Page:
As we can see, Tawney proposed the transformation of the basic structures of capitalist society. His work is emblematic of our party’s democratic socialist traditions.

By contrast, Anthony Crosland, writing in the 1950s, is usually regarded as the defining Labour revisionist, who developed a new prospectus for social democracy. Equality remained the core objective of Labour, he argued. But in contrast to Tawney, Crosland believed that it was possible to reconcile this objective with capitalism, which he saw as having entered a new phase. This latter point is the key to his revisionism, rather than his rejection of equality in itself.

Yet despite this revisionism, Crosland still argued for radical change. He wanted: “more than a simple (not that it proved simple in practice) redistribution of income. We wanted a wider social equality embracing also the distribution of property, the educational system, social-class relationship, power and privilege in our society - indeed all that was enshrined in the age old socialist dream of a more ‘classless society.’”

Such a social democratic agenda would have represented deep-rooted structural change, albeit within a redefined capitalist framework. However, by the time of New Labour, an entirely separate intellectual rupture had occurred. The project advocated a “Third Way”: not a vision which is equidistant between competing versions of a left project but a politics which seeks to combine left and right in a new synthesis. In this sense, it represents a rupture with both democratic socialism and social democracy.

Not only do Third Way advocates argue that equality is compatible with capitalist economics, as Crosland contended, they also propose an entirely different definition of equality as the party’s ultimate goal.

There are those who regard this belated attachment to meritocracy and “social mobility” within the country’s social and economic hierarchy as modernised social democracy. But Blair’s vision did not claim to be social democratic. He bluntly rejected equality as attainable. Rather, he advocated:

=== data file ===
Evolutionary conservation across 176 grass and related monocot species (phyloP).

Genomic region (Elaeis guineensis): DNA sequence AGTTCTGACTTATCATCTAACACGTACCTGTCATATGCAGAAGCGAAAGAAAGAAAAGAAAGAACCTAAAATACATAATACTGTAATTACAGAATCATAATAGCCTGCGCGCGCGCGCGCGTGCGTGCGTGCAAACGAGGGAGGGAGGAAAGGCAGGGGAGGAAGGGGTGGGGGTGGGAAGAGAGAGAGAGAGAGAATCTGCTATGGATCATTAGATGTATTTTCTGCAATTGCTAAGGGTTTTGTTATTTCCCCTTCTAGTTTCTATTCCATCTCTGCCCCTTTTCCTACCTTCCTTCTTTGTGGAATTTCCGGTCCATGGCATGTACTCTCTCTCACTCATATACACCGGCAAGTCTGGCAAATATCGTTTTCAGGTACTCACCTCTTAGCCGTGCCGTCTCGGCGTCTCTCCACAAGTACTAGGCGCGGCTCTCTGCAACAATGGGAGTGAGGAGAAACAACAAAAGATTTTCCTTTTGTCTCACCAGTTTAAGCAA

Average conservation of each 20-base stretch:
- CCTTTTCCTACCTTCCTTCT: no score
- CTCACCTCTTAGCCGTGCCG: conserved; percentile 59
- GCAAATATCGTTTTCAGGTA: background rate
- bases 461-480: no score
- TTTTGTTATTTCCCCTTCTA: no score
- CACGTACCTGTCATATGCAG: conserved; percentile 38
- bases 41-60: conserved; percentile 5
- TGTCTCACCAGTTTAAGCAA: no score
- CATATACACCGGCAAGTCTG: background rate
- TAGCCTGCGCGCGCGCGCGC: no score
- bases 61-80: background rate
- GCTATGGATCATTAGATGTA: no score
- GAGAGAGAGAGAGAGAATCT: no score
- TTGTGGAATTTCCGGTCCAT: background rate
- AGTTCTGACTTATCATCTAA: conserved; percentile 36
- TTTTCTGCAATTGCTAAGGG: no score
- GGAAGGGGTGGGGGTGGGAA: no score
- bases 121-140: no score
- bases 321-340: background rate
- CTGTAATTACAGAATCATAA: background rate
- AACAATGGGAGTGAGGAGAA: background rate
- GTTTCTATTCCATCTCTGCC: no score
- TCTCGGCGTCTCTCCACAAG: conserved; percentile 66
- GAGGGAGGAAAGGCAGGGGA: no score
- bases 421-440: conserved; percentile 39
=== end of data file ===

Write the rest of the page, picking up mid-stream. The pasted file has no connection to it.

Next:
“Not a society where all succeed equally - that is utopia; but an opportunity society where all have an equal chance to succeed; that could and should be 21st Century Britain under a Labour Government.”

Elsewhere, Blair argued that social mobility legitimised a dynamic market economy, which he perfectly well understood would be deeply inegalitarian. Neither Tawney in the 1930s, nor Crosland in the 1950s, would have recognised this as either socialist or social democratic.

In fact, Crosland rejected this explicitly: “By equality we meant more than a meritocratic society of equal opportunities in which the greatest rewards would go to those with the most fortunate genetic endowment and family background.”

Tawney uses the parable of the frog and the tadpole to reject meritocratic social mobility as a myth. Most tadpoles die as tadpoles — they certainly do in my garden pond. For Tawney, the concept of social mobility is a myth which frogs use to persuade tadpoles to accept their fate because a handful of them may one day become frogs themselves.

Crosland’s noble ambition of achieving equality within capitalism has now clearly foundered. We only need look at Northern Rock, and the failure of other financial institutions, to see that breakdown, crisis and inequity are inherent to economies based on unconstrained markets. Crosland singularly overstated the scope for capitalism to be reformed.

Meanwhile, Blair’s advocacy of social mobility failed to take account of the problems Crosland understood, but also the empirical evidence that the more unequal a society is, the less social mobility occurs.